Injured horse rider urges drivers to slow down after road accident
Meg Worrell-Hart was thrown off her horse after it was struck by a car travelling at 45mph. She went on social media network Facebook and wrote an open letter urging all drivers to slow down.
The letter has went global and has been shared by over 55,000 people and has received thousands of comments of support – and anger at the driver who hit the horse.
Both were injured as a result of the accident, with Ms Worrell-Hart’s horse Dave suffering from a suspected hairline fracture and bruising.
In the post, she urges drivers that “Next time you see a horse and rider on the road please think. There is a person aboard that horse who has a family and is cared about. That horse is everything to them. That person cares for his needs twice a day. Every day. All year round. He is their family, their friend, their teammate, their everything.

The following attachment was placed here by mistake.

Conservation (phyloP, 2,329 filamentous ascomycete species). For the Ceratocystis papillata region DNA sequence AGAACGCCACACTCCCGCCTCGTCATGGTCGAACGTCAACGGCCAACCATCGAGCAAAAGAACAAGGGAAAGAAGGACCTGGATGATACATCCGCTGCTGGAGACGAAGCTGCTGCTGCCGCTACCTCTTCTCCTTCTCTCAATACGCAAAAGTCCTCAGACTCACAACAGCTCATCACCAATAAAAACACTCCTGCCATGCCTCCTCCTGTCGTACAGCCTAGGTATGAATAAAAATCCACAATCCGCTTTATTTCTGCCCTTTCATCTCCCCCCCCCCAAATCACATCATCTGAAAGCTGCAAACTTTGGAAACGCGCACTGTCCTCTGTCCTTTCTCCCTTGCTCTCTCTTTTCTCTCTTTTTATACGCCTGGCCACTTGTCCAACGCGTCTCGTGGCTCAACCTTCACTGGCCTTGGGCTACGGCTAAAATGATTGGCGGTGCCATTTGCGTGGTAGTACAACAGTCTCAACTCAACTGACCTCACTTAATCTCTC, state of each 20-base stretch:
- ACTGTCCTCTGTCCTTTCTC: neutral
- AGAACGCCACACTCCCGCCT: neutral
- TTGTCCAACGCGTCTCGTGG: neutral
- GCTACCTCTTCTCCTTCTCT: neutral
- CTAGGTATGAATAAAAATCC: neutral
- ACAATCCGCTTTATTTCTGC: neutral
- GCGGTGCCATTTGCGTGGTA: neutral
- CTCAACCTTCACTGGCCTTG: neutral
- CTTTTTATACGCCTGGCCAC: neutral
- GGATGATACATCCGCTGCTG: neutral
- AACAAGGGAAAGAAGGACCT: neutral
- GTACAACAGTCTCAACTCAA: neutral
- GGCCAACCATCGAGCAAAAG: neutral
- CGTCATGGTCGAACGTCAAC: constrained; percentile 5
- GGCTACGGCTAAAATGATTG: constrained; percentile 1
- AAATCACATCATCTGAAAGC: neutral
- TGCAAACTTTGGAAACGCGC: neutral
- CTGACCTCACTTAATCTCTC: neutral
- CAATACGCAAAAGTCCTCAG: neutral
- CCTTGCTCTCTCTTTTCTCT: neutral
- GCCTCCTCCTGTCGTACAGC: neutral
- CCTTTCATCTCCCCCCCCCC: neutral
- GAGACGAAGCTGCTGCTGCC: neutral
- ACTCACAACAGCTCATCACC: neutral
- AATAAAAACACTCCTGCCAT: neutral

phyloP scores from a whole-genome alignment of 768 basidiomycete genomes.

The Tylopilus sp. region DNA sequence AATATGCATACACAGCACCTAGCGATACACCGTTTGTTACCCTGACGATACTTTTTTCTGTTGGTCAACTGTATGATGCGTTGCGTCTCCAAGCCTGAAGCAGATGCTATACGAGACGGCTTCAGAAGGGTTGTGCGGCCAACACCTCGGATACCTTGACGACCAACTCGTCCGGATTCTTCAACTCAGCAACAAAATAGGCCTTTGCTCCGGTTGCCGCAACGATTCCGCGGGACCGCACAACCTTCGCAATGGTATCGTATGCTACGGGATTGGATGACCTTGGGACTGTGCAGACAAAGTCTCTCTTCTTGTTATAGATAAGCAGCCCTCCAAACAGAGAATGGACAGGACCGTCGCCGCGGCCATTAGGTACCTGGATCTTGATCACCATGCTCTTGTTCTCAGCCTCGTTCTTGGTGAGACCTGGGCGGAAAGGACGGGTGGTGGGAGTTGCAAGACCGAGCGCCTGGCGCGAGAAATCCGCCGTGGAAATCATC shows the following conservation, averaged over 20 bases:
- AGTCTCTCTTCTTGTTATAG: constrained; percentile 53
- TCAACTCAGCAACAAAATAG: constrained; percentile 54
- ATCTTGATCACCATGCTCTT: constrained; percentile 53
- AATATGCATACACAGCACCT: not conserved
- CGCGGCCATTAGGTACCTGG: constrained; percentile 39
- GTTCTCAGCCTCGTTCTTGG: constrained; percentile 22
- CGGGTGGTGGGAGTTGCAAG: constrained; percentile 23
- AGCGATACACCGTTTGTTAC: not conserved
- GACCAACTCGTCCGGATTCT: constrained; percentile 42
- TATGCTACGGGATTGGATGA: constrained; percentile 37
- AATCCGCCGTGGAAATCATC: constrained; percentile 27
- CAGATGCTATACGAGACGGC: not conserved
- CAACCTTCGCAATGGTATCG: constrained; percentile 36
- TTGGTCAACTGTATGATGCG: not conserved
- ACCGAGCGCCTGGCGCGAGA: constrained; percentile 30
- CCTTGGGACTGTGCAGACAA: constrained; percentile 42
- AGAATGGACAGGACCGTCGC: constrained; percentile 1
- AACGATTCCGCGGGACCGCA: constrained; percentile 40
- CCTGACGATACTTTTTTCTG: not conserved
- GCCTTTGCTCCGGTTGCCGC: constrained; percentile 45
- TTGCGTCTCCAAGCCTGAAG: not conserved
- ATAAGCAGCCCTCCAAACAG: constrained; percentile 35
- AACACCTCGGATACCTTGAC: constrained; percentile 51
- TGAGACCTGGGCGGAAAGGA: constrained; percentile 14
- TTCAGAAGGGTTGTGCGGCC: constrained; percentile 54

“That horse and rider on the road may be an inconvenience in your busy life but they are real people and animals who feel fear and pain who are loved and cared about and they deserve your respect.
“You have to slow down or people are going to die.”
This issue has been highlighted in the past with a controversial campaign in 2016 from the British Horse Society (BHS) Dead? Or Dead Slow? which aimed to educate drivers on the distance and speed they should consider when passing a horse and rider on the road. BHS ask horse riders to report all horse riding accidents – or near misses - to them so more can be done to make it safer for riders.
Last year it was highlighted that since 2010, 38 riders and 222 horses have been killed in accidents on UK roads. Safety director of BHS Alan Hiscox states: “80% of these accidents are avoidable because drivers are travelling too fast or too close to horses, or both. So we’re asking drivers to slow down to a maximum of 15mph when they see the horse, pass wide and slow and drive away slowly."
For safety advice about taking your horse on the road please see Horse riders: Be road savvy, be seen, be protected.